Committed secularists (like, I might add, me), they were set down and then abandoned for three years in a world ruled by theology and languid under the weight of centuries of religious dogma. They drew, collected and measured in the midst of war, sleeping on bloodstained stone beneath the shadows of soaring lotus-topped columns for which they had no explanation.
The French scholars tried to make sense of the chanting muezzins, the veiled but bare breasted women, the endless doors that segregated Cairo, the mystifying rote religious rituals. Educated bystanders, they witnessed a bloody conflict at the dawn of the new world order. Their experiences, what they brought to Egypt, what they left behind by example (the Muslim theologians admired their spirit of inquiry, though they didn't imitate it) and materially (a library still stacked in Cairo today) are all small clues to how the world came to be at the current impasse, which some call a clash of civilizations.
The scientists learned quickly that the most learned men of Cairo had long ago rejected the kind of knowledge-seeking for which some Arab mathematical and scientific thinkers Avicenna, for example were famous during Europe's Dark Ages. Cairo in 1800 was indeed dirty and backward and ruled by tyrants.
Napoleon wanted to be seen as bringing enlightenment and democracy to the Arabs. He actually did distribute Arabic translations of Tom Paine. It did him no good, nor did attempting to believe in the Prophet and dressing in Turkish clothes. Years later, in exile, he confessed to it, without apologizing. "This was quackery but it was quackery of the highest order. Change of religion for private interest is inexcusable but it may be pardoned in consideration of immense political results," he told his scribes late in life. "Will it be said that the subjugation of all Asia were not worth a turban and pair of trousers?"
Imagine that in April 2003 the Pentagon war planners had called up members of the scientific and medical departments of Harvard, MIT and Stanford, as well as the natural historians of the Smithsonian, the Mesopotamia experts at the Oriental Institute and the Met, to board flights alongside army soldiers, and after a few days mustering in Kuwait, to accompany the troops into Baghdad and set up a scientific institute in one of Saddam's abandoned palaces.
What would they be bringing back to the United States today? And how would their presence in the midst of fighting be viewed by the Iraqis themselves? By the American soldiers? By the American people?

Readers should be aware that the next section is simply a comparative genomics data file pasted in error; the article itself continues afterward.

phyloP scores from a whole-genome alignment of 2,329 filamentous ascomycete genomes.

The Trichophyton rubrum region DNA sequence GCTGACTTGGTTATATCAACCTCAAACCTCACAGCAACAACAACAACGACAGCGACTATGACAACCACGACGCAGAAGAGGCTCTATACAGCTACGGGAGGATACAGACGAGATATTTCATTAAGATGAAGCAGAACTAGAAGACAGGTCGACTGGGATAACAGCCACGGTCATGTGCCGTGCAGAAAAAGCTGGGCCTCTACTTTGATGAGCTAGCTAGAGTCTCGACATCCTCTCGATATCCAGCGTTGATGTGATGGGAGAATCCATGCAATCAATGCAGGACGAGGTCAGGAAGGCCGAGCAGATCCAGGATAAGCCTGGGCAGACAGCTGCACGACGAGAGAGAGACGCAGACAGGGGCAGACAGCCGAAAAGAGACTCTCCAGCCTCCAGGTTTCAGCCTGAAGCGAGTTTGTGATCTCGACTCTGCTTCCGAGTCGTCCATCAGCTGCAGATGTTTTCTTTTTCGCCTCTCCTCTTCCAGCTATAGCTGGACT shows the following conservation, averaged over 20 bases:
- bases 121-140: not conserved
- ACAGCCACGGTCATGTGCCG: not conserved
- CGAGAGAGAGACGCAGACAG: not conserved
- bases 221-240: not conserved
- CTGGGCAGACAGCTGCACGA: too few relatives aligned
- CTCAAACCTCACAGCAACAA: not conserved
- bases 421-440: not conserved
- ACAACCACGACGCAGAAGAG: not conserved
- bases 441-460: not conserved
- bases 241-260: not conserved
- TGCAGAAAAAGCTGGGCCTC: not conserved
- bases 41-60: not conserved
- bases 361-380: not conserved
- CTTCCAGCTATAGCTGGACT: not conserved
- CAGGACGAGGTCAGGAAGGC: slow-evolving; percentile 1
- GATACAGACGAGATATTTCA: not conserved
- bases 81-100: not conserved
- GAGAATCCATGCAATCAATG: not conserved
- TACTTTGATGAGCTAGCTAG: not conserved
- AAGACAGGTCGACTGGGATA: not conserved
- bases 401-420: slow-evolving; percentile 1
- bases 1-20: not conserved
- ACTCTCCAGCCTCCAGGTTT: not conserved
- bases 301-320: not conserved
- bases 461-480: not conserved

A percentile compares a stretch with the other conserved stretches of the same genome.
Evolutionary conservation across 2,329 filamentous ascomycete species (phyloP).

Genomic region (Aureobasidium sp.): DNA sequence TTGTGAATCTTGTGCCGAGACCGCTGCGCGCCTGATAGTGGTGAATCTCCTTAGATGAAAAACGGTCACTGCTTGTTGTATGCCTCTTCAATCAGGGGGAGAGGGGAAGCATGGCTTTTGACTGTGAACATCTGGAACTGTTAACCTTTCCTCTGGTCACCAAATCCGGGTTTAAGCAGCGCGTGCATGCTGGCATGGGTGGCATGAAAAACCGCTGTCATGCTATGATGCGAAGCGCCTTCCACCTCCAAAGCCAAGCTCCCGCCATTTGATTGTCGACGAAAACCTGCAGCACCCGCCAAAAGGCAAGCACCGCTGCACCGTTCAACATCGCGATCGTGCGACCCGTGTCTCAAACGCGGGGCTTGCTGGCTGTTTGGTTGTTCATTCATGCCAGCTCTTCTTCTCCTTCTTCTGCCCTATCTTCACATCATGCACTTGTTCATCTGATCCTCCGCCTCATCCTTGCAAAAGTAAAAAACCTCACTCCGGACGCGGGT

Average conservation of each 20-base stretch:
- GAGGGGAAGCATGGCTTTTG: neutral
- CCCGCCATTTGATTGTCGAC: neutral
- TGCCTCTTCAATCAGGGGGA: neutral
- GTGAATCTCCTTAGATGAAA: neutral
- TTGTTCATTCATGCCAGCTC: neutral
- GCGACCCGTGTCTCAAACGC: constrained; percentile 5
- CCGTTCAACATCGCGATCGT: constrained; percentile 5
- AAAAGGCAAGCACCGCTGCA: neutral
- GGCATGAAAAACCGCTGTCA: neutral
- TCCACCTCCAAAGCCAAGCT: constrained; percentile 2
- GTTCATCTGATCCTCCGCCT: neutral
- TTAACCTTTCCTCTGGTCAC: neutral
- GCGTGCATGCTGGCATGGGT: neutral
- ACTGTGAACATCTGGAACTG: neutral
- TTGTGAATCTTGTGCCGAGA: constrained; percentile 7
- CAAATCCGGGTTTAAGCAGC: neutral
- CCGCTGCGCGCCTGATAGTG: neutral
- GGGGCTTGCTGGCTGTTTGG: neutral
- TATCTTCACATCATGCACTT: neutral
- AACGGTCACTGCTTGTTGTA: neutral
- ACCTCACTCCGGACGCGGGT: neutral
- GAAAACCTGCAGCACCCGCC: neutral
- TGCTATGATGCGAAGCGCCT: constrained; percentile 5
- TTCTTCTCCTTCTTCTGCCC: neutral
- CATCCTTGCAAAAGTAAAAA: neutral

The interactions between the Islamic world and the West circa 1800 carry over into today. There are some people, the late Palestinian scholar Edward Said among them, who tar Napoleon's scientists with being the flying wedge of colonialism, as if to study a place is to own it. And similarly, there are Islamic extremist sympathizers even today, who blame the European colonialists for everything that's wrong with the Middle East today.
Napoleon's scientists, in their own way, within the limits of scientific practice and cultural norms 200 years ago, believed that knowledge in and of itself was worth risking life for.
To honor that spirit, and to see what they saw through their eyes, I spent three years writing about them.
÷ ÷ ÷Nina Burleigh is the author of two widely praised books, The Stranger and the Statesman: James Smithson, John Quincy Adams, and the Making of America's Greatest Museum: The Smithsonian and A Very Private Woman: The Life and Unsolved Murder of Presidential Mistress Mary Meyer. Her articles have appeared in Time, the Washington Post, New York, the New York Observer, Elle, Mirabella, Redbook, Jane, Spy, Regardie's, the Chicago Tribune, George, on Salon.com, and many other publications. She has traveled widely in the United States, covering American elections, and extensively in the Middle East, reporting from inside Iraq during the 1990s on assignment for Time. She lives in New York with her family.